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King of the Baggers - The Build

by David Zemla on October 30, 2020

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Baggers at Laguna Seca? Monster touring machines lumbering through the hallowed curves of California’s most famous race track? The pundits would dub it as blasphemy and the purists took to their keyboards to express their utter dismay. If there had been an internet in the early days of NASCAR, would the F1 guys have chimed in? Probably, and many years later they’d be caught defecting from open wheel cars to the fan favorite Stock Car circuit. Fun fact; the touring machines did pretty well in Laguna, were damned exciting to watch and the bagger segment of the weekend's events was enjoyed by millions worldwide (don’t tell the sportbike guys)! 

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The Drag Specialties King of the Baggers event was conceived as an opportunity for the Big Twin performance aftermarket to give road racing a go and naturally we chose baggers because of the depth and breadth of product in the space (they have also been the number one selling motorcycle in the US since 2007!). Not surprisingly many of the big players jumped in and bike builds were roughed out within days of our initial meeting. At S&S, we’re always up for racing and spent some time pontificating on an appropriate platform for this event. S&S currently manages the Indian Flat Track program, so it wasn’t much of a stretch to extend that relationship and campaign Indian’s latest touring machine. That decision was absolutely fortified once we dug into the Challengers construction. The motor is a stressed member of the chassis and would provide the stiffness a road race bike required, the engine was also tight and efficient (overhead cams and water cooled) and the best part for us, is no one had ever attempted anything like it! 

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First thing we did? Lay the bike on its side and take a hard look at cornering clearance. Roadracing is rarely about the straights and we knew very well this race would be won or lost in the bends. Once we had a sense of what was going to touch down, we weighed the bike and blew it all apart. This gave us a chance to get familiar with all the components and decide what we could eliminate to reduce weight. We learned a lot! The Challenger PowerPlus 108” drivetrain is really solid, but we knew it would need to live at higher RPMs for this sort of racing. Naturally the more air in and more air out philosophy came into play and we did a mild port job on the heads as well as stage 2 cams to better the performance. A high flow air cleaner from K&N took care of the intake (factory throttle body flowed pretty well!) and we designed a number of stepped 2:1 exhaust systems to get the air out (ground clearance would later decide which one we used!). The primary cover on the left side would be a real challenge that was eventually solved with a giant block of aluminum. The S&S engineering team designed a cover with a massive clearance cut and carved it out of billet aluminum. The right side received a similar treatment to allow the exhaust to tuck in and engine mods did not go much beyond that.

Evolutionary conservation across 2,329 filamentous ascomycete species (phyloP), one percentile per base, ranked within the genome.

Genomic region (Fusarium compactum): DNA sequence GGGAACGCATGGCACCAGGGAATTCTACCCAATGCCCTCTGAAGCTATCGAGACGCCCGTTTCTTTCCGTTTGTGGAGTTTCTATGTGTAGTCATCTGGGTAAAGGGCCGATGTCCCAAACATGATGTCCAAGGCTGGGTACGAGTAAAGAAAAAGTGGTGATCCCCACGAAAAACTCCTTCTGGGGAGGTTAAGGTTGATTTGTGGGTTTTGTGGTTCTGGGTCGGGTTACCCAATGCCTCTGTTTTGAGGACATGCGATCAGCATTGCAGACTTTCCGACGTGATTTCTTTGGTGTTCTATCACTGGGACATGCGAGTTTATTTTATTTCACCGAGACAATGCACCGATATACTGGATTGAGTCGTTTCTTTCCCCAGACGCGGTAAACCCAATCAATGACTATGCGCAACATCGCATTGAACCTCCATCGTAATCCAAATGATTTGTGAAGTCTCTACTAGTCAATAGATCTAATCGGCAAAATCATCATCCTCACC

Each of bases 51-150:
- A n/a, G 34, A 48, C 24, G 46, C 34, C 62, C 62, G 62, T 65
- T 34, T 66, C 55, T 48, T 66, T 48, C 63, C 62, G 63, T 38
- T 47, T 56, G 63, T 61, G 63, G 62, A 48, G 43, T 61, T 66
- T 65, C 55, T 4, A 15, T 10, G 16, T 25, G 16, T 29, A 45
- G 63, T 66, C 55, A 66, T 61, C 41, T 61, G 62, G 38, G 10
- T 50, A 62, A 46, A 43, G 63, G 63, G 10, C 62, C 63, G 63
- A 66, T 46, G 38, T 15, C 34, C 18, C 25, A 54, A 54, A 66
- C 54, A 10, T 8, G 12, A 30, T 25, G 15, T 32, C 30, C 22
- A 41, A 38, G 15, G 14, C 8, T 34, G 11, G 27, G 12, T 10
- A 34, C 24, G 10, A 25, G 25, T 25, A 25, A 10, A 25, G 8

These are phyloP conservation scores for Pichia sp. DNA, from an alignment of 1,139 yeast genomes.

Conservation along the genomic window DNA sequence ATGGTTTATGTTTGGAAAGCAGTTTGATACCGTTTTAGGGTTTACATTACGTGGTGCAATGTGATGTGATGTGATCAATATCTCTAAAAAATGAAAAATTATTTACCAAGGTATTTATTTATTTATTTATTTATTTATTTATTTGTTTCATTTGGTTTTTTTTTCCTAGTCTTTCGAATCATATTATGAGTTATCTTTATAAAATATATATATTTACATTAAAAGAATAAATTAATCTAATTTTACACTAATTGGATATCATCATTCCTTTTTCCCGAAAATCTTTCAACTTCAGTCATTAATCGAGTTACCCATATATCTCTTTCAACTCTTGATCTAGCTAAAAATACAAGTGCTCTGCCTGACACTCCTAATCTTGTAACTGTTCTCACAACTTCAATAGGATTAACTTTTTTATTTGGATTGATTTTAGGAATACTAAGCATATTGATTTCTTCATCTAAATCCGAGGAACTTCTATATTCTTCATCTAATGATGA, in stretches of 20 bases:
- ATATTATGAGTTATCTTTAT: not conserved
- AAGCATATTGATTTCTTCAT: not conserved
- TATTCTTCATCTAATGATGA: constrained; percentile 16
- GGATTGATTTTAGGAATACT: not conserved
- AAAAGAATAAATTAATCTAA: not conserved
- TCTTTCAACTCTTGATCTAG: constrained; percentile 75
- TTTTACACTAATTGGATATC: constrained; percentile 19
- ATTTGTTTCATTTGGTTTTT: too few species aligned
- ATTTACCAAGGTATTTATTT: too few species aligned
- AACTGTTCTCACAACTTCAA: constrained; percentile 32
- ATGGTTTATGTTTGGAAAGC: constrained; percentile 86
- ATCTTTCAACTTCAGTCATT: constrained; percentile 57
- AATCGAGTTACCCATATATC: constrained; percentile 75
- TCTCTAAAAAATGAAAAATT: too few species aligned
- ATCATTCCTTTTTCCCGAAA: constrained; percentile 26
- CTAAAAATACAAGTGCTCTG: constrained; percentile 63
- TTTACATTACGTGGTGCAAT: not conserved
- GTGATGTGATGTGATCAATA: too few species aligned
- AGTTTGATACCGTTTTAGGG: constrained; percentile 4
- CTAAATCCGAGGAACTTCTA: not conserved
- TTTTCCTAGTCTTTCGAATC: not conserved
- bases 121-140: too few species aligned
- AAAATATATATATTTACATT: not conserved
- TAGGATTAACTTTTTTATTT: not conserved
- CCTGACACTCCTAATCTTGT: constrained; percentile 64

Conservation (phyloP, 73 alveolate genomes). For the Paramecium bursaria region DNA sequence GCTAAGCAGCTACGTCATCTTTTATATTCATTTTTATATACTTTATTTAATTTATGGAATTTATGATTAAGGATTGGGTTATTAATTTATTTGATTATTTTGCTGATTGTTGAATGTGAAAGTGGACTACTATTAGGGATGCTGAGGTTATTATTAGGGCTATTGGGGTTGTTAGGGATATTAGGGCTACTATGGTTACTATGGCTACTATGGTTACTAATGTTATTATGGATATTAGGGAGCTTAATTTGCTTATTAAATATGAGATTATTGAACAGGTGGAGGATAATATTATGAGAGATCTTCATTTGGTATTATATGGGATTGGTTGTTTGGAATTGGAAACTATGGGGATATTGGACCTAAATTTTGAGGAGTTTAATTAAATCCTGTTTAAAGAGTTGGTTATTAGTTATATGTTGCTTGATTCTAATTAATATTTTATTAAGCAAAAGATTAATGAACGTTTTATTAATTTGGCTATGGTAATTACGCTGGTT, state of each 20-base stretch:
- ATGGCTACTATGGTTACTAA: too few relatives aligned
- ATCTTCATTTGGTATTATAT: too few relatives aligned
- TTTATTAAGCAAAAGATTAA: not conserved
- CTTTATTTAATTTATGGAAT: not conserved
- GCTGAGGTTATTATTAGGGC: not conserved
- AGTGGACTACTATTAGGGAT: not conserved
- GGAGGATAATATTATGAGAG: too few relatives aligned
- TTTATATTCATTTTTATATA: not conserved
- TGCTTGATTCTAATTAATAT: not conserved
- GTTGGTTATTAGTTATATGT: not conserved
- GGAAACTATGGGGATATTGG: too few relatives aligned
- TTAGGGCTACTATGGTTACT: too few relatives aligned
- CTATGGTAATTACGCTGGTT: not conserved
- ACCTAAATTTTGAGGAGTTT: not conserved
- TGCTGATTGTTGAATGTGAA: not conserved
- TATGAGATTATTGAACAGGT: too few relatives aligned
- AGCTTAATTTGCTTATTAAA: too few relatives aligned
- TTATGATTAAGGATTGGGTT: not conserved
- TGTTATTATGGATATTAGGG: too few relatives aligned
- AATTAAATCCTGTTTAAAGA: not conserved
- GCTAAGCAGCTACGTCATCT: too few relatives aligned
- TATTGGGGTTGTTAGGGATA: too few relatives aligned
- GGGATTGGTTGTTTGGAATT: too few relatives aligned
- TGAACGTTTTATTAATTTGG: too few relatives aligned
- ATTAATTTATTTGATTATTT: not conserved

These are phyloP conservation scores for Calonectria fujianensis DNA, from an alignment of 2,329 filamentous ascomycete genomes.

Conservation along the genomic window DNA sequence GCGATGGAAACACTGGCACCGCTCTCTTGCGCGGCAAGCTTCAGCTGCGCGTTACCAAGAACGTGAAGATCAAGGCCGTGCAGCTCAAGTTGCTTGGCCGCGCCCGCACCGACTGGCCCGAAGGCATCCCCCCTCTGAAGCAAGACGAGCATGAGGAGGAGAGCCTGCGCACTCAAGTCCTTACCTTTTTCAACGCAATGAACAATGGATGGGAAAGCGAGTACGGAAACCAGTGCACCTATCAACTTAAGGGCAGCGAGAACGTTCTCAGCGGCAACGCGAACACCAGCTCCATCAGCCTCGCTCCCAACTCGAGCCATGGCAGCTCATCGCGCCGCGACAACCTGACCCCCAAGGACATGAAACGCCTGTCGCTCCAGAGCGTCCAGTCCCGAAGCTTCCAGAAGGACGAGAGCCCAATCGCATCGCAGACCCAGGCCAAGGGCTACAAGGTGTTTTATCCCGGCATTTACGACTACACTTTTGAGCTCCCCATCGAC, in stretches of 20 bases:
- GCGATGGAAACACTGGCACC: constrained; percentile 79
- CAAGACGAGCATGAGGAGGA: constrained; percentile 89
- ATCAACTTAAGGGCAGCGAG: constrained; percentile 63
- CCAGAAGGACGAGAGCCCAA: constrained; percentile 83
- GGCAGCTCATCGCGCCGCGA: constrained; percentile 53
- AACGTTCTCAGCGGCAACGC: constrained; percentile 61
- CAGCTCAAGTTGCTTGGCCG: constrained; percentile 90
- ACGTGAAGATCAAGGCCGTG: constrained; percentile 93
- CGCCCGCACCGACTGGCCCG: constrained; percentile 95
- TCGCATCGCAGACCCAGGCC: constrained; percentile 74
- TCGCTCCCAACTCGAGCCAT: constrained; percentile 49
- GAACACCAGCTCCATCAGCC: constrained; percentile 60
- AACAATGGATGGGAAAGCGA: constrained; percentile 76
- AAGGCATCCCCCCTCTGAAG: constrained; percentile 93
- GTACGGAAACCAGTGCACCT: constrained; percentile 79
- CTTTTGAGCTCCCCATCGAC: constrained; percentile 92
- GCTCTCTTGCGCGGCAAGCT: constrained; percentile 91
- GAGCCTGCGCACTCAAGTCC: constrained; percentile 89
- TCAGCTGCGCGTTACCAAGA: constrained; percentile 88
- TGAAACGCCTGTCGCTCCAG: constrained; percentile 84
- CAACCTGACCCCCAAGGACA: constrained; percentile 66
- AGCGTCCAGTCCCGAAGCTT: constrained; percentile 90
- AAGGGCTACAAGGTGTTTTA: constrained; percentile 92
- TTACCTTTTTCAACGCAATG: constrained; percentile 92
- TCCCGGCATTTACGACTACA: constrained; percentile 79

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The bike was coming together in early June when we heard the news, the race would be another COVID casualty and was delayed until October. Just as well, we had a number of other projects in play and were in the midst of Flat Track season (spoiler alert, The S&S prep’d Indian Wrecking Crew won the championship again!). Progress slowed a bit, but we did sort out most of the suspension. Having several Indian FTR1200’s in our R&D department proved to be handy as we grafted a set of forks from one of them to the Challenger. Our engineering team designed a set of trees to adapt the FTR forks, initially fitted with a printed part and then machined aluminum for the final. This also helped tune rake and trail to better match the specs of a proper road race bike. Wheels were a set of PM units that we created hubs for to adapt to the Challenger. We also converted the bike to chain using a Vortex unit in the rear with a custom made gear for the front.

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Next up was a revalve and spring of the factory Fox shock as well as raising up the rear end to balance out the front and provide the turning clearance that would be required as the bike laid into high speed corners. Once again the machine was on its side and we liked what we were seeing. Rear sets (foot controls) would be the next challenge. They had to be high enough to not touch down (hampered by the wide chassis of a touring machine), but still keep the rider in a position to control the bike with his body. Both sides were designed from scratch to be adjustable and machined by S&S. Now that we had the first set of rider touch points sorted, the bars and seat would be next. The seat was based on a Saddleman pan and built up to hit the perfect position, bars are heavily modified KlockWerks Klip Hangers that allowed us to easily change height and pullback. At this point we had 45 days before the race, the bike was pretty close to rideable, but was shy a fair number of parts and was completely untested. Stay tuned for part 2 where we put on the track!

Topics: Racing, Events, News, Bike Builds

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